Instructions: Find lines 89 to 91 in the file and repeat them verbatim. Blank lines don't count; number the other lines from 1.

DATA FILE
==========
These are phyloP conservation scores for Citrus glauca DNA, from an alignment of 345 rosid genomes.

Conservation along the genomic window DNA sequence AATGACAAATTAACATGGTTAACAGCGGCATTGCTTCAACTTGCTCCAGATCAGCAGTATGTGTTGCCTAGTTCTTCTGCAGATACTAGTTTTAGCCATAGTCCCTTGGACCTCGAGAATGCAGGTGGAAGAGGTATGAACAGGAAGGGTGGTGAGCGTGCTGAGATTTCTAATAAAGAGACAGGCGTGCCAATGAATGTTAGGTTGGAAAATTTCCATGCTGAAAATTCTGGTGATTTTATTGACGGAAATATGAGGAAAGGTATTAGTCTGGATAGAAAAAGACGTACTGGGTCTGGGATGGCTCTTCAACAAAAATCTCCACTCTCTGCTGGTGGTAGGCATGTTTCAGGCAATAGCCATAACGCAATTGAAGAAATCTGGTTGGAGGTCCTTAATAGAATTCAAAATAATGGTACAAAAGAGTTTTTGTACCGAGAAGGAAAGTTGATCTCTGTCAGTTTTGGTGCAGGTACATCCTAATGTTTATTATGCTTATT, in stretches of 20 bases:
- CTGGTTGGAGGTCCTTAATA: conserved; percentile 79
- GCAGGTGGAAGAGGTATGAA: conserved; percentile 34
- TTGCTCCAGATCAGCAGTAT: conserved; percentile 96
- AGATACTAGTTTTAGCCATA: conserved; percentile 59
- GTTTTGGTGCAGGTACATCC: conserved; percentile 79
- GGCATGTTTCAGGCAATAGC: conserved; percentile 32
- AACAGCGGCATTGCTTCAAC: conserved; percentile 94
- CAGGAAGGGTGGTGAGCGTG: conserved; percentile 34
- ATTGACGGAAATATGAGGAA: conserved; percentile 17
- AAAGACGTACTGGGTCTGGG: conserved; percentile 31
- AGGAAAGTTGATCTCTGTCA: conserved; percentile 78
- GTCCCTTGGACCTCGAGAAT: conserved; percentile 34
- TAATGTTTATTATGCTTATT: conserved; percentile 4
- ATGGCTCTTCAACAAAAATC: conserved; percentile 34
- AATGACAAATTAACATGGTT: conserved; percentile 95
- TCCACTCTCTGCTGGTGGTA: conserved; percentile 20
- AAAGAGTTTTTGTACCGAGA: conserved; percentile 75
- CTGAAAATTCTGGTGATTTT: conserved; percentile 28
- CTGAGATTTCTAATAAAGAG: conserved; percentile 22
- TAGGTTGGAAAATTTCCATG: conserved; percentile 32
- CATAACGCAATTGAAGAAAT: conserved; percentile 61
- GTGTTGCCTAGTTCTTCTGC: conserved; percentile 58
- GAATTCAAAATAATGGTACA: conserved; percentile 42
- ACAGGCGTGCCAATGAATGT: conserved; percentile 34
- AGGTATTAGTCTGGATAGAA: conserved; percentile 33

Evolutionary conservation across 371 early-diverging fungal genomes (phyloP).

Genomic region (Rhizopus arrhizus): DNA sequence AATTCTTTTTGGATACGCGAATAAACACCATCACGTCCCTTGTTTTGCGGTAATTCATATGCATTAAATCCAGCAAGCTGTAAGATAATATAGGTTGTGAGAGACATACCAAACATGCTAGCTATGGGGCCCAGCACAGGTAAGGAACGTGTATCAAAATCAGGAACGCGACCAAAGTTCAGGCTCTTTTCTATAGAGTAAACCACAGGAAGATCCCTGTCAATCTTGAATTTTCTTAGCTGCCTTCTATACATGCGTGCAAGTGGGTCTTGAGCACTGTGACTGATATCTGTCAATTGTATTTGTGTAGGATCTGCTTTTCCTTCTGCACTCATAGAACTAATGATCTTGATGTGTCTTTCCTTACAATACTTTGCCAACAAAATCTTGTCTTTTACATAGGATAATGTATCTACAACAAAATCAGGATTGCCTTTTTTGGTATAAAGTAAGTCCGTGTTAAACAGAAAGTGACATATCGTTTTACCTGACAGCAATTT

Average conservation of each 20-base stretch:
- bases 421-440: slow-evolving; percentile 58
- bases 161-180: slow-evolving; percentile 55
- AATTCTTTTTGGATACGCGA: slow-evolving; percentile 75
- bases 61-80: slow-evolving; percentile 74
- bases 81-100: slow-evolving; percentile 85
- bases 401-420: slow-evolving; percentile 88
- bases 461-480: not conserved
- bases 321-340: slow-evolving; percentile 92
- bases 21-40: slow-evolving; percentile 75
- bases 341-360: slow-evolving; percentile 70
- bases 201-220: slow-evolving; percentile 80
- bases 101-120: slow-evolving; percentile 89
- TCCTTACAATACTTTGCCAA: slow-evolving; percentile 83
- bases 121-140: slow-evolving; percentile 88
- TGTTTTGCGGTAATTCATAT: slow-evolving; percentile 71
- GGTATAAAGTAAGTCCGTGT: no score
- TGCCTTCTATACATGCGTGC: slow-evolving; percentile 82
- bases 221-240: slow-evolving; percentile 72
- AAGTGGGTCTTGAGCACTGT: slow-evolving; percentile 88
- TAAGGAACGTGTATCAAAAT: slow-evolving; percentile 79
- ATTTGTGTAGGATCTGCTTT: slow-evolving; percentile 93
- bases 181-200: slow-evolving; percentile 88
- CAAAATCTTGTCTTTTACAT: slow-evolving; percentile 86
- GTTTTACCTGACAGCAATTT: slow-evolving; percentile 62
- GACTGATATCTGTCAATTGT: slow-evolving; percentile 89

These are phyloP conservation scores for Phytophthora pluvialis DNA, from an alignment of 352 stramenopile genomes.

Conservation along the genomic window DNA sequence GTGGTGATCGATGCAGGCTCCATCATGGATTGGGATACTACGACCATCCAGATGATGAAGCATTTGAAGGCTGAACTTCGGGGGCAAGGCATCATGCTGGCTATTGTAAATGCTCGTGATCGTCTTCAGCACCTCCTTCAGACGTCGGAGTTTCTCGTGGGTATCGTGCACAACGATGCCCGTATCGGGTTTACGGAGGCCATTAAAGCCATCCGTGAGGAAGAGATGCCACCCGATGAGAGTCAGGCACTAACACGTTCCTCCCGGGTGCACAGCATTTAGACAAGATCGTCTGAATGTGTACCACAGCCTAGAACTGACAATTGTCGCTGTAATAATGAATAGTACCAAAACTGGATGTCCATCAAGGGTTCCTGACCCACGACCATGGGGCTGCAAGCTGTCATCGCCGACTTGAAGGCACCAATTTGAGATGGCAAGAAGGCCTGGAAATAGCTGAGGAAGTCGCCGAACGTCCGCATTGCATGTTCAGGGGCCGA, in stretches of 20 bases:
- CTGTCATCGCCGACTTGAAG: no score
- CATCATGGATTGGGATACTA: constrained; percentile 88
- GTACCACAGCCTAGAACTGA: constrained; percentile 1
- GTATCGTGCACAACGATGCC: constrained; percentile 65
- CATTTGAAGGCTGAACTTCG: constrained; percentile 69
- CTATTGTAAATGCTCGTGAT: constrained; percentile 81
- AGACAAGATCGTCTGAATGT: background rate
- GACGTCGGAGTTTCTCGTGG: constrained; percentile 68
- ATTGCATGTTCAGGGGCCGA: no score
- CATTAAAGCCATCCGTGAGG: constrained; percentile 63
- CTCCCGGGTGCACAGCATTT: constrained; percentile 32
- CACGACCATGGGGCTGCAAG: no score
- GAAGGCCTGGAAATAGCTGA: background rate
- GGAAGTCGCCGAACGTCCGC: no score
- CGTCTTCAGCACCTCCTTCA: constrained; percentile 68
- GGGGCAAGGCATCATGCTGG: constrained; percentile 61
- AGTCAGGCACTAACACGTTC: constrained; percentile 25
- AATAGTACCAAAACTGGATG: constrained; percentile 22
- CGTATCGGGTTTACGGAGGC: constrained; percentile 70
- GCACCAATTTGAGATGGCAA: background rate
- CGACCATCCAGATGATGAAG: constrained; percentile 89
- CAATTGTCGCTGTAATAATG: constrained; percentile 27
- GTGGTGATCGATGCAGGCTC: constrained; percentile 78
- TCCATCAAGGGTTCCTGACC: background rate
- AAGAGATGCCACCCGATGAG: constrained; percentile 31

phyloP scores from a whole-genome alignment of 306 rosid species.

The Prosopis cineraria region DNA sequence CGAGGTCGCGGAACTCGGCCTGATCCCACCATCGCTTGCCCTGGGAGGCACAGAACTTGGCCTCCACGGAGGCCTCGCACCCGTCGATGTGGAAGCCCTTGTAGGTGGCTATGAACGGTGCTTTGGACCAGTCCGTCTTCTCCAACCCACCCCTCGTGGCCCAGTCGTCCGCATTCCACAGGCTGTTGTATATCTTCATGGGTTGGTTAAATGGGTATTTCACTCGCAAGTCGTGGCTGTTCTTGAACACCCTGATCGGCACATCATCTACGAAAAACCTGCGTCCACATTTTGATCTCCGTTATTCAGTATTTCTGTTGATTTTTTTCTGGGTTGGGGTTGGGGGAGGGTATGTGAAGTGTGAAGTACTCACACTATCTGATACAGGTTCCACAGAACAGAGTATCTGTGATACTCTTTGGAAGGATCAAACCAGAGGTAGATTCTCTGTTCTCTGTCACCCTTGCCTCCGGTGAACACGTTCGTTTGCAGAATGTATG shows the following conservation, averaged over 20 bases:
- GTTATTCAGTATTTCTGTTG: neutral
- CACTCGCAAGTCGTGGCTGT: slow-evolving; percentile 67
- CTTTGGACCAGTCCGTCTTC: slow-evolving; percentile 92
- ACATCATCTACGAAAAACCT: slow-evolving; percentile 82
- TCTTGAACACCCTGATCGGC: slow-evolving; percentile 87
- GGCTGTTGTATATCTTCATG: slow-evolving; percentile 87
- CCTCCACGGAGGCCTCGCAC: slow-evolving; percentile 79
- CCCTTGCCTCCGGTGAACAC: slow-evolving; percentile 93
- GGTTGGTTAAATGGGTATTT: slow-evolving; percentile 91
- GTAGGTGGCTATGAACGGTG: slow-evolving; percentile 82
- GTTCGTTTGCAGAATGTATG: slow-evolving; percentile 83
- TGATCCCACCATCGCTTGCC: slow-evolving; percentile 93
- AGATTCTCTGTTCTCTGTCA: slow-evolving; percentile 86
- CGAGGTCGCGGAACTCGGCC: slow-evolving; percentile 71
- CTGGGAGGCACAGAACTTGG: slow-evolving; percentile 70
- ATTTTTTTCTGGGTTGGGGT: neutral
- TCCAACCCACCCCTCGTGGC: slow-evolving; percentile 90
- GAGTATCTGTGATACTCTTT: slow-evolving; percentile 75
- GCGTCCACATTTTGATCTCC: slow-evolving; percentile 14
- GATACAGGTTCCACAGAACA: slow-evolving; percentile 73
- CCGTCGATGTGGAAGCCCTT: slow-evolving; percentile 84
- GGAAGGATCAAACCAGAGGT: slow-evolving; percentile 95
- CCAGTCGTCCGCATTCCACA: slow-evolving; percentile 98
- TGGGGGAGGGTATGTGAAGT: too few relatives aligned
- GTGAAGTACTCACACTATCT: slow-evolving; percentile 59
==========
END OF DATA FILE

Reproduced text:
- TCTTGAACACCCTGATCGGC: slow-evolving; percentile 87
- GGCTGTTGTATATCTTCATG: slow-evolving; percentile 87
- CCTCCACGGAGGCCTCGCAC: slow-evolving; percentile 79